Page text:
Israel's Netanyahu meets Obama, will urge no let-up on Iran

# 30 September 2013 18:28 (UTC +04:00)

Baku-APA. Israeli Prime Minister Benjamin Netanyahu will warn President Barack Obama in White House talks on Monday that Iran's diplomatic "sweet talk" cannot be trusted and will urge him to keep up the pressure to prevent Tehran from being able to make a nuclear bomb, APA reports quoting Reuters.

While Obama will attempt to reassure Netanyahu that he will not act prematurely to ease sanctions on Iran, growing signs of a U.S.-Iranian thaw have rattled Israel and could make for a tense encounter between the two leaders, who have not always seen eye-to-eye on the Iranian nuclear dispute.

Netanyahu arrived for the Oval Office meeting just three days after Obama and Iranian President Hassan Rouhani spoke by telephone in the highest-level contact between the countries in more than three decades. The call fueled hopes for a resolution of Iran's decade-old nuclear standoff with the West.

"Netanyahu does not care that he is the only one ruining the party," an Israeli official said earlier.

Obama is expected to voice sympathy for Israel's skepticism about Iran, its longtime enemy, but will make clear his determination to test Rouhani's intentions and will press Netanyahu for time to do so, U.S. officials say.

For his part, Netanyahu will tell Obama that tough economic sanctions have succeeded in forcing Iran back to the negotiating table and "they should not be eased, quite the contrary, they should be tightened," a second Israeli official said.

Netanyahu, who said nothing to reporters as he entered the White House to begin talks, will urge Obama to reject any concessions by the West and instead demand specific steps by Iran, including shutting down its uranium enrichment and plutonium projects and shipping out their fissile material.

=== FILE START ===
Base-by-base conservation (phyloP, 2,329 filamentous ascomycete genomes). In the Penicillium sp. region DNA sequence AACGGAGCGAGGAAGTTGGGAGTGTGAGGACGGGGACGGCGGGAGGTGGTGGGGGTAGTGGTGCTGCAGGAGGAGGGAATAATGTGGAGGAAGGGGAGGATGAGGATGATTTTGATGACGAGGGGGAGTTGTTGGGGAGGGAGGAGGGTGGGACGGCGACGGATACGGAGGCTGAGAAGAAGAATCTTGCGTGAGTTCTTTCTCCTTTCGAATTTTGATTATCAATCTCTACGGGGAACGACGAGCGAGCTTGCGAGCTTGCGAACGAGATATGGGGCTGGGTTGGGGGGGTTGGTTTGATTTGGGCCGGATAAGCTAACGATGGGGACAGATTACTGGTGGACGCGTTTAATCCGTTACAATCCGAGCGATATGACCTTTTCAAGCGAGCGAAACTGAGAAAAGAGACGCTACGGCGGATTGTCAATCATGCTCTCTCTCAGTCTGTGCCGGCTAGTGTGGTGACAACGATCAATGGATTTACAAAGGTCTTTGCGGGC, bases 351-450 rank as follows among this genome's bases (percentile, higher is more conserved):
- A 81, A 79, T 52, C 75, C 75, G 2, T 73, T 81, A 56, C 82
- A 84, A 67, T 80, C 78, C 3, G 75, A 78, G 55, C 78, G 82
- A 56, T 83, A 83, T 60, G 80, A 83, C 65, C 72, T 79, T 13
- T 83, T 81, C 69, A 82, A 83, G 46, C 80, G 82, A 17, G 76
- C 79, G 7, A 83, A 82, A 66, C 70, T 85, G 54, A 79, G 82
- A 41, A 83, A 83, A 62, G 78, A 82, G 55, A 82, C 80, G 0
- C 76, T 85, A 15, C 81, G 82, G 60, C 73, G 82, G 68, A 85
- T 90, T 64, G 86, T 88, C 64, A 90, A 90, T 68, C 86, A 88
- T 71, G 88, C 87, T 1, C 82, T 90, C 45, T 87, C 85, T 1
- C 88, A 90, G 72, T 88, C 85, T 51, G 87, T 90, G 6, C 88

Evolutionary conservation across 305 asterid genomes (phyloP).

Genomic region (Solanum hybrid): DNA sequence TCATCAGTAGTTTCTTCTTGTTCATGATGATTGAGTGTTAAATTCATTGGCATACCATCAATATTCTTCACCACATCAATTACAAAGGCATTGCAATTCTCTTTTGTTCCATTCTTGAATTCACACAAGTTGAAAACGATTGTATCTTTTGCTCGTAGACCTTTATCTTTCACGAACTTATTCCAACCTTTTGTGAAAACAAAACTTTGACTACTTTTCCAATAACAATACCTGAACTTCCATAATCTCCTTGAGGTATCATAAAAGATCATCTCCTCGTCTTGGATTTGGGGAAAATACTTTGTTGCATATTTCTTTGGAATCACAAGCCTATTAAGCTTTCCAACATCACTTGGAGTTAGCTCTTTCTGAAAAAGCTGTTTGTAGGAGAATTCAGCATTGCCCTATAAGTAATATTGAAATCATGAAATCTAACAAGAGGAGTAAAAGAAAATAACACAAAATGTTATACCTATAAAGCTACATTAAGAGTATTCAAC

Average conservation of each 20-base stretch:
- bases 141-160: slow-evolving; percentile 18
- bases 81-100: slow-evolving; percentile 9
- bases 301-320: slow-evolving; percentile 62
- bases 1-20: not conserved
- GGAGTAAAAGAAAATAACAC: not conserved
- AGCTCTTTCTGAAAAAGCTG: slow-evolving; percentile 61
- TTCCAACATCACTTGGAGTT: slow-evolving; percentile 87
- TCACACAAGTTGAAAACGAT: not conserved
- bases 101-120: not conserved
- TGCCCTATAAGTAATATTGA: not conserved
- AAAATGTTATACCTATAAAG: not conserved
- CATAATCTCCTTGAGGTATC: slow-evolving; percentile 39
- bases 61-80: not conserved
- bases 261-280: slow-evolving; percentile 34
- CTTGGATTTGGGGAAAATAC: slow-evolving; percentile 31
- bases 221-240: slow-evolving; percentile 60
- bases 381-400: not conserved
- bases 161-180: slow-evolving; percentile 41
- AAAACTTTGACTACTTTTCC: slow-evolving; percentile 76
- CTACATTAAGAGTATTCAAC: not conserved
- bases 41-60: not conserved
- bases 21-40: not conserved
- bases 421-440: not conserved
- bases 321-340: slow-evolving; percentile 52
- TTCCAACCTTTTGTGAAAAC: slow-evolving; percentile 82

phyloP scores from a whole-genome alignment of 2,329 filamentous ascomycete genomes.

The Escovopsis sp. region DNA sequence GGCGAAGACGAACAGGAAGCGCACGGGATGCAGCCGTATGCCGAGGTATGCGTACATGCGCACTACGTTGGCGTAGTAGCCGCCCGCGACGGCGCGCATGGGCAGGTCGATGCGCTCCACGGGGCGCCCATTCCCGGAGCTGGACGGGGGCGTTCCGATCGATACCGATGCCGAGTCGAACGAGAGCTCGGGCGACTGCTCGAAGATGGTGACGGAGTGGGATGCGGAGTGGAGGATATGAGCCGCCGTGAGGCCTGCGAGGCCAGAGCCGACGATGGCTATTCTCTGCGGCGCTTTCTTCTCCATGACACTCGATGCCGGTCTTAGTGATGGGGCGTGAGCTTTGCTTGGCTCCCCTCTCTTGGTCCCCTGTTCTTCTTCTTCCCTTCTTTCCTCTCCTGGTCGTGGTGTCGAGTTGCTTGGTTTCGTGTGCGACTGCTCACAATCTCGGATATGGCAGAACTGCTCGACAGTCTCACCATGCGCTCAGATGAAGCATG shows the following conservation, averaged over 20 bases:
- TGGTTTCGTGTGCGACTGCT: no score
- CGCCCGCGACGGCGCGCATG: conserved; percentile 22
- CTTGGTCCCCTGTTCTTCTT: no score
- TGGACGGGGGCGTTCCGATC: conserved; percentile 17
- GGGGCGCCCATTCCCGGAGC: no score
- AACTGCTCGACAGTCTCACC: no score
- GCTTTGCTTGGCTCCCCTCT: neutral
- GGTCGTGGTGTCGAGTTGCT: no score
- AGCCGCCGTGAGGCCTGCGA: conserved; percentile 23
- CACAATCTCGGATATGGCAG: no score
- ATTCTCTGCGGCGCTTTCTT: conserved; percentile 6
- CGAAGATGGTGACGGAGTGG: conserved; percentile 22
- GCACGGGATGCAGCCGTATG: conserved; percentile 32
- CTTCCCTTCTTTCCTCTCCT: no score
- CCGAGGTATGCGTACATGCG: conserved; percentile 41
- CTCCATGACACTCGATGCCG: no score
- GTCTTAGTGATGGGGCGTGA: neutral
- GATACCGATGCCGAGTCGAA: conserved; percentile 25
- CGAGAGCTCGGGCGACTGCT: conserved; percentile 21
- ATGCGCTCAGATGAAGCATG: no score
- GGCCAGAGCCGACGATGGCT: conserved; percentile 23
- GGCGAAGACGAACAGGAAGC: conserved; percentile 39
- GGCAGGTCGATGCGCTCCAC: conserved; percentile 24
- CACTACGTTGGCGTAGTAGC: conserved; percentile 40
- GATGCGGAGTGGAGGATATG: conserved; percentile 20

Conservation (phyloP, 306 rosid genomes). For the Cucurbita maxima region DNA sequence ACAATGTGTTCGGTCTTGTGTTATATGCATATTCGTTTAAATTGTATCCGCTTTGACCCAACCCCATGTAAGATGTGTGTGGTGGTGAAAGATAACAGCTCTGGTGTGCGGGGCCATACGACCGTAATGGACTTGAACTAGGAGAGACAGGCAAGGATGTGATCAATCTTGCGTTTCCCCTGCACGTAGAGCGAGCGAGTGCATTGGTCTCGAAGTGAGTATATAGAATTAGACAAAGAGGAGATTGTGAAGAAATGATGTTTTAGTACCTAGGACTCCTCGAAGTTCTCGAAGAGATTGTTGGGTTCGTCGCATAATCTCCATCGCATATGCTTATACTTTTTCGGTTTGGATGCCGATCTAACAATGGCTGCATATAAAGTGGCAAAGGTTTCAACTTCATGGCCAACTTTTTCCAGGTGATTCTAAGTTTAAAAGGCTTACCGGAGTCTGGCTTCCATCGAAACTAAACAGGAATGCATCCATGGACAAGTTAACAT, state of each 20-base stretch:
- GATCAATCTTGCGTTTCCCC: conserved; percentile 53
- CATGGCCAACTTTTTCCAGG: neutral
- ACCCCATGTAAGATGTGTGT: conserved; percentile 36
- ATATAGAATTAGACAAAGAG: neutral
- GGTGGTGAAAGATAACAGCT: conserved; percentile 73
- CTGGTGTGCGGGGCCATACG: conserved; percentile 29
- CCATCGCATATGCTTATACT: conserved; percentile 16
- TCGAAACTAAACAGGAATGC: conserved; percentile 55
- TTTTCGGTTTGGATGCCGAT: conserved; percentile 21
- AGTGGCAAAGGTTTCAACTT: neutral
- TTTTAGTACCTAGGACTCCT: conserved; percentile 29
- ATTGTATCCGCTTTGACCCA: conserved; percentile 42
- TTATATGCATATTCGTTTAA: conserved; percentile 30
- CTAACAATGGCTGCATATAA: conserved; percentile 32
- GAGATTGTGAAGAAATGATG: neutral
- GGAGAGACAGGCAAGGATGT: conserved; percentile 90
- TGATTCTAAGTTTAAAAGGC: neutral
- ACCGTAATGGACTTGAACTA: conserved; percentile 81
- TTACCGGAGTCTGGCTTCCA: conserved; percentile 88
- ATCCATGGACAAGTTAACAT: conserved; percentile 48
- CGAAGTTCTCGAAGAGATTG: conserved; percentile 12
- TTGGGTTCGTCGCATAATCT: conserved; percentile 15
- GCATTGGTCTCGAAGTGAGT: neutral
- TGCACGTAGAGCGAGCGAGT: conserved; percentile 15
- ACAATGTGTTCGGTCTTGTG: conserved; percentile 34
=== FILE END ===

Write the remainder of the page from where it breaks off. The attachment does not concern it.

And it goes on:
"He will tell the president ‘better no deal than a bad deal,'" the official said.

The Obama administration has been vague on what concessions it wants from Iran, and a source close to the White House said the president is expected to resist Israeli pressure for a precise time limit for diplomacy to produce an agreement.

Despite differences they were expected to hash out behind closed doors, Obama and Netanyahu were expected to try to project unity. The leaders were due to make statements to a small pool of journalists at the end of their meeting and then hold a working lunch.

Netanyahu spent Sunday holed up at his New York hotel working on a speech he will deliver at the United Nations on Tuesday while his aides mostly stayed out of the public eye.

"I will speak the truth. Facts must be stated in the face of the sweet talk and the blitz of smiles," Netanyahu said at the airport in Tel Aviv before departing for the United States.

Signaling Netanyahu's aim to counter Rouhani's charm offensive with one of his own, aides said the U.S.-educated Israeli leader will extend his visit by a day to conduct a series of media interviews.

Though Obama has focused on diplomatic outreach to Iran in recent days, his attention has been divided by the threat of a looming U.S. government shutdown just after midnight on Monday if a stalemate with congressional Republicans is not resolved.